C. Michael Hogan PhD
October 24, 2008
Oregon Ash is a common deciduous woodland tree species in the canyon forests of the Pacific Northwest through Central California. This tree is most frequently found in mixed oak or conifer forests in riparian settings or other bottomland. A number of fungi attack this species, causing effects ranging from leaf discoloration to plant death. The wood has certain utility, having been originally used by Native Americans for harpoon shafts, tobacco pipes and other purposes.
F. latifolia sometimes occurs within its northern range in small pure stands, but it is characteristically associated with species such as Alnus rubra, Populus trichocarpa and Quercus garryana. In its drier regions, it also is found with conifers such as Abies grandis. Associated trees in southwestern Oregon and northern California are Alnus rhombifolia, Platanus racemosa, Pinus ponderosa and P. sabiniana. Oregon ash is a prominent tree in Red Alder, Port Orford-Cedar, Black Cottonwood-Willow and White Oak forest types.
This diocieous tree attains heights of up to 25 meters and has cylindric twig structures. The compound pinnate leaf occurs as five to seven leaflets, each widely elliptical to narrowly ovate. The leaflets are entire to somewhat serrate and are sparsely puberulent on the lower side. (Jepson) Individual leaflets are two to ten cm in length and are either sessile or of abbreviated petiole. The wind dispersed samara fruits are 12 to 33 mm long and five to eight mm wide.
In Valley Oak dominant riparian forests, Oregon Oak is a common associate, surveyed to comprise 13 percent of the tree cover in the Consumnes River basin. (Sands) Preferred soils are those lacking good drainage and moist bottom land with deep humus rich soil . Oregon Ash is often concentrated along ribbonlike fringes of streams and wetlands,(Collingwood) and is even found in seasonally flooded habitats Specific soil types supporting F. latifolia are mollisols, alfisols, inceptisols and Ultisols. Fibrous rooting is somewhat shallow but vigorously laterally spreading.(Sterrett) The species is somewhat tolerant of shade, with shaded trees undergoing rapid self-pruning (cladoptosis).
Throughout the range of Oregon Ash the minute weevil Thysanocnemis can destroy three fifths of an annual seed crop. Other insects that cause foliage or twig damage harmful to ornamentals but are not considered forest pests are: Leptoypha minor, Tropidosteptes pacificus, Oecanthus fultoni and Hyphantria cunea. Leperisinus oregonus produces no real damage but is often found in harvested wood.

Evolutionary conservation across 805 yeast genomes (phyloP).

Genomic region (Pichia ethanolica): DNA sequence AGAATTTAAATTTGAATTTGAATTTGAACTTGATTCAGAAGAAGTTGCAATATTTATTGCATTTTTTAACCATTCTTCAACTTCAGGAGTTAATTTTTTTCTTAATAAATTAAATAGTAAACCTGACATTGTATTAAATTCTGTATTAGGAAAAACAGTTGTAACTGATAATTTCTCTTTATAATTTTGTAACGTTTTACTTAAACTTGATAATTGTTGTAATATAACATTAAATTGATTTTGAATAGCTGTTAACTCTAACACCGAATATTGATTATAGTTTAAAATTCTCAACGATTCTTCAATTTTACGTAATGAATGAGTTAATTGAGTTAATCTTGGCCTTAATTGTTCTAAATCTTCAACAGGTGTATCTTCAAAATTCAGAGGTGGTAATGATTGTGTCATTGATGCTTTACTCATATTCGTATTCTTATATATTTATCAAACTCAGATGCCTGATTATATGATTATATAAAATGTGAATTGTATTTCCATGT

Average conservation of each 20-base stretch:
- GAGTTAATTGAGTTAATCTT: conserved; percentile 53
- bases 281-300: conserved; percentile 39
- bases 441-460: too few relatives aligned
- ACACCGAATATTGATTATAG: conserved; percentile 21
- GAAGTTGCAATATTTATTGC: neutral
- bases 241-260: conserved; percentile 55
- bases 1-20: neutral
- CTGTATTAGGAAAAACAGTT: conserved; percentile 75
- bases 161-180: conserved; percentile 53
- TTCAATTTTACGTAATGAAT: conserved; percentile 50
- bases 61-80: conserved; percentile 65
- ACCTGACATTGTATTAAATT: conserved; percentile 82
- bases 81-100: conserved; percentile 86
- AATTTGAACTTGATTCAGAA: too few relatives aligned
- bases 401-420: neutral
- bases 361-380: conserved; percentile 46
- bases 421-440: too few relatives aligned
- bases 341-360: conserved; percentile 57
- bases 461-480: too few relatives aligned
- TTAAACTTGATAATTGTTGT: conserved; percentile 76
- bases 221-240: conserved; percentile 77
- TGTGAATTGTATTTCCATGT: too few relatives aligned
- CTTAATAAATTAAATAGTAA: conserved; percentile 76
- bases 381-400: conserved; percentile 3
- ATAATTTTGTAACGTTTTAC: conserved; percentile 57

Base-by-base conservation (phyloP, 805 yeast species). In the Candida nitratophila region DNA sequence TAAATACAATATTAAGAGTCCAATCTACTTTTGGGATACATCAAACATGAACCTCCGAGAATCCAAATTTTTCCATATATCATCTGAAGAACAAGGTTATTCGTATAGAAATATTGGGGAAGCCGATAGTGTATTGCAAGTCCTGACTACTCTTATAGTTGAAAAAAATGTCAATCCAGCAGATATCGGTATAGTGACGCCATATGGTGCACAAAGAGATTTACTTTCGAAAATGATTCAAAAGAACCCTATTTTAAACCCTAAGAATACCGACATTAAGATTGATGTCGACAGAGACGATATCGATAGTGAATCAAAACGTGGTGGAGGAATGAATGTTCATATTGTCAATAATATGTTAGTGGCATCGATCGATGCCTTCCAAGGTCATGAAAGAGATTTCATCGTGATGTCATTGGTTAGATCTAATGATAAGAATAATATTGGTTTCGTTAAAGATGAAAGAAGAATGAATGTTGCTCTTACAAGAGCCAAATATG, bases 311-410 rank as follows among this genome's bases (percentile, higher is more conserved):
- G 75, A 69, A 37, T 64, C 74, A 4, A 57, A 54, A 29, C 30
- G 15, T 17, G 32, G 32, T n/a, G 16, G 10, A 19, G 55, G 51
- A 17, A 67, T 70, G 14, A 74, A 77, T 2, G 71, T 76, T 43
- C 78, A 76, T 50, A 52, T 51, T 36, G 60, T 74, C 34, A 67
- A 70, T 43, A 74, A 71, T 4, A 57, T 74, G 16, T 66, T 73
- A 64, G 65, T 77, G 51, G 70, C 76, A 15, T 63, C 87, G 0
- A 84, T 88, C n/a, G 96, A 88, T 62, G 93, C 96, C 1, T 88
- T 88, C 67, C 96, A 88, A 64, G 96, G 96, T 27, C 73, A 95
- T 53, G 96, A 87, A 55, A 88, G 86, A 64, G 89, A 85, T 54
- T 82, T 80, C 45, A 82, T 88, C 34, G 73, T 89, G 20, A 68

A variety of fungi and other parasites occur on Oregon Ash. Phyllosticta innumera, Mycosphaerella effigurata, Cylindrosporium fraxini, Piggotia fraxini, Mycosphaerella fraxinicola, and Cylindrosporium californicum create leaf spot. The mildew Phyllactinia guttata occurs on Oregon ash. Common fungi found on twigs are Hysterographium fraxini, Cytospora ambiens, and Nectria cinnabarina. The mistletoe Phoradendron longispicum often occurs in Oregon ash, while the rot, Perenniporia fraxinophilus, manifests in older Oregon Ash and produces severe forest damage.
* C. Michael Hogan (2008) California Buckeye: Aesculus californica, GlobalTwitcher.com, ed. N. Stromberg
* Willis Linn Jepson (1993) Jepson Manual, University of California Press, Berkeley, Ca.
* Anne Sands (1981) Riparian Forests in California: Their Ecology and Conservation: a Symposium, University of California, Davis Institute of Ecology, ANR Publications, 122 pages
* G.H. Collingwood and Warren D. Brush (1978) Knowing your trees, ed. Devereux Butcher, American Forestry Association, Washington, DC. 392 p.
* W.D. Sterrett (1915) The ashes: their characteristics and management, U.S. Department of Agriculture, Bulletin 299, Washington, DC. 88 p.